NACo Legislative Conference: The NACo Legislative Conference is held on an annual basis in Washington, DC. This meeting brings over 2,000 elected and appointed county officials from across the country to focus on legislative issues facing county government. Attendees hear from key Administration officials and members of Congress and are offered a myriad of additional educational opportunities addressing current and hot topic issues. A day of lobbying on Capitol Hill the last day rounds out an information-packed conference. Where: Washington, D.C. When: Feb. 20-24, 2016. For more information and to register, click here.
NACRC Winter Education Conference: National Association of County Recorders, Election Officials, and Clerks (NACRC) has its winter education conference in February in Savannah, GA. Among the topics will be a presentation by the Brennan Center for Justice report on the aging electronic voting machines across the country, and what elections officials can do about it. We’ll also discuss the movement to lower the voting age to 16, how to maintain clean voter registration databases, and a nationwide elections-only roundtable discussion. Hear from veterans and newcomers in the field about their innovations to tackle issues faced across the country. All this networking and learning will earn you credits towards the NACRC Certified Public Official Program. Where: Savannah, Georgia. When: Feb. 22-23. For more information and to register, click here.
IX. Job Postings This Week
electionlineWeekly publishes election administration job postings each week as a free service to our readers. To have your job listed in the newsletter, please send a copy of the job description, including a web link to email@example.com. Job postings must be received by 5pm on Wednesday in order to appear in the Thursday newsletter. Listings will run for three weeks or till the deadline listed in the posting.
Customer Relations Associate, Reno, Nevada / Carson City, Nevada area — Dominion Voting Systems is seeking a highly motivated and skilled, Customer Relations Associate, in Nevada! This role will responsible for managing one or more customer accounts to include product support, problem resolution, and placing product and service orders. As well as managing customer projects such as election support, new product implementations, trainings, upgrades and any additional customer services. Salary: Negotiable base + bonus target & benefits. Deadline: Open until filled. Application: For the complete job listing and to apply, click here.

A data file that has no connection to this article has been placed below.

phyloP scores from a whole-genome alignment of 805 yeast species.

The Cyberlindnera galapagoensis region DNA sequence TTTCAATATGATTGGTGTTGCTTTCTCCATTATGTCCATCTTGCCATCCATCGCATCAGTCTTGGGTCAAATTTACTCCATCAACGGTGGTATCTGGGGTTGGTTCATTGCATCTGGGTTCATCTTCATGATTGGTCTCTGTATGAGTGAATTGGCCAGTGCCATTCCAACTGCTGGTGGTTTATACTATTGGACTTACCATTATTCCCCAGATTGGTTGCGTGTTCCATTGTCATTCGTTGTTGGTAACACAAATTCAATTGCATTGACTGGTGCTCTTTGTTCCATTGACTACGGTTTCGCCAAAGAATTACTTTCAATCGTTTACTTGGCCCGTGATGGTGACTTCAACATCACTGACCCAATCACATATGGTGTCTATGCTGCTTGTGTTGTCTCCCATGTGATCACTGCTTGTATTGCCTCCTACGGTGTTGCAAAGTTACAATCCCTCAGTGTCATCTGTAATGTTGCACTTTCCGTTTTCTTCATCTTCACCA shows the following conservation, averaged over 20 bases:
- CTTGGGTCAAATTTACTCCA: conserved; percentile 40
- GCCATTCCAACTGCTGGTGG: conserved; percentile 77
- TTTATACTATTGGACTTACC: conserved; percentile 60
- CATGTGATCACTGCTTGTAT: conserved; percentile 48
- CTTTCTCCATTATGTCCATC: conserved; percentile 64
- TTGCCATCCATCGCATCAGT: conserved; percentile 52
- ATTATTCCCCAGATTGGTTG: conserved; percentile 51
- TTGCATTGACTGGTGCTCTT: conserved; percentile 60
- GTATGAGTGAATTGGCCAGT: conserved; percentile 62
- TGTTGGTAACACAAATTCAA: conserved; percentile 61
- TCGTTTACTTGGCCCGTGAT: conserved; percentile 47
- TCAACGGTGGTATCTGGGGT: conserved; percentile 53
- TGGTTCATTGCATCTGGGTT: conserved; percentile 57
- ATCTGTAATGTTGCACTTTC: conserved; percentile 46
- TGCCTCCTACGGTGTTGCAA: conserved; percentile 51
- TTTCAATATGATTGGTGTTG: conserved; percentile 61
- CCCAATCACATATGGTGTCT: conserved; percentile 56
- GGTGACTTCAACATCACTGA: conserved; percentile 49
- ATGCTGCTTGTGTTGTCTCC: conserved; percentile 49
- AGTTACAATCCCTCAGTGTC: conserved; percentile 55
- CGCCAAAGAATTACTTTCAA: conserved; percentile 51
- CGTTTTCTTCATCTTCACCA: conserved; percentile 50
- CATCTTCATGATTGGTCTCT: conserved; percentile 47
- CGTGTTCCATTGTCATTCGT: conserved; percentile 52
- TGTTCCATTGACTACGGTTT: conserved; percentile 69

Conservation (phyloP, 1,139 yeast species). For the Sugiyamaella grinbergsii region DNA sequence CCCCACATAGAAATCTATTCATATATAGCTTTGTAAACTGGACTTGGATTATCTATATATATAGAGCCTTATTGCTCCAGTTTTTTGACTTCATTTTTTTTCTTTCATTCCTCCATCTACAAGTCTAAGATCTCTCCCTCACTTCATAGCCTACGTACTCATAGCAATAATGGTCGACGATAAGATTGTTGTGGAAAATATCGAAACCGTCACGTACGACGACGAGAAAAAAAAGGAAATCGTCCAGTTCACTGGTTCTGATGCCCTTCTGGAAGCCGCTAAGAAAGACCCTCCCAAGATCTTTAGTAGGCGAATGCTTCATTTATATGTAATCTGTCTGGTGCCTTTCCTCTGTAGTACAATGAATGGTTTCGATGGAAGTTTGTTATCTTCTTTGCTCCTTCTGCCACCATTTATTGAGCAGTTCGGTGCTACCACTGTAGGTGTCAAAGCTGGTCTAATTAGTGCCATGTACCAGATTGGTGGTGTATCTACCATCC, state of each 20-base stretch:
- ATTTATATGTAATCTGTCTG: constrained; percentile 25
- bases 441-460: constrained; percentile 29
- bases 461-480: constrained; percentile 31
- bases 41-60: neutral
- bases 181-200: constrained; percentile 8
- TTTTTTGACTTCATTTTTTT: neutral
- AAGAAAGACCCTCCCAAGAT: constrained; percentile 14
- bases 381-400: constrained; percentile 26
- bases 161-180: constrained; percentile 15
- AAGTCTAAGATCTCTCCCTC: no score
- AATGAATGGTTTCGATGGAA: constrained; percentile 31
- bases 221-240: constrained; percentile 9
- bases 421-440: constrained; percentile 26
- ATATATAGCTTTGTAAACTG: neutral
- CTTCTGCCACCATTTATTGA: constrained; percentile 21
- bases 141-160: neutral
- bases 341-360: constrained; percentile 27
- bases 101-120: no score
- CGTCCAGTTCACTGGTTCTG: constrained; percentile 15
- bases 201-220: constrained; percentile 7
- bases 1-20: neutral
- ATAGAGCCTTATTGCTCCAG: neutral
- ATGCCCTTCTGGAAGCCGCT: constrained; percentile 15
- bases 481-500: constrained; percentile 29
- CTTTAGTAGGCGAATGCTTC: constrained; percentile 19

Elections Manager, Placer County, California — the County ofPlacer, California is seeking a highly skilled professional for the position of Recording-Elections Manager (Elections Manager). The position serves the citizens of Placer County through active supervision of the county’s elections needs and interacts with elected officials, school and special district personnel, county department heads and managers, the media and the public. The manager provides the necessary day-to-day management and administration of the division in an efficient and transparent manner, focused on customer service and in compliance with all applicable laws, codes and regulations. The Elections Manager recommends priorities for division resources, serves as a member of the department’s management team, exercises direct supervision over supervisory, professional, technical, clerical and temporary personnel and reports directly to the Assistant Recorder-Registrar of Voters. This position has management responsibility for planning, organizing and directing the day-to-day operations of all elections program areas, including voter registration and outreach, candidate and campaign services, polls and precincts coordination and vote-by-mail processing. Salary: $42.13-$51.21/hourly. Deadline: Open until filled. Application: For the complete job listing and to apply, click here.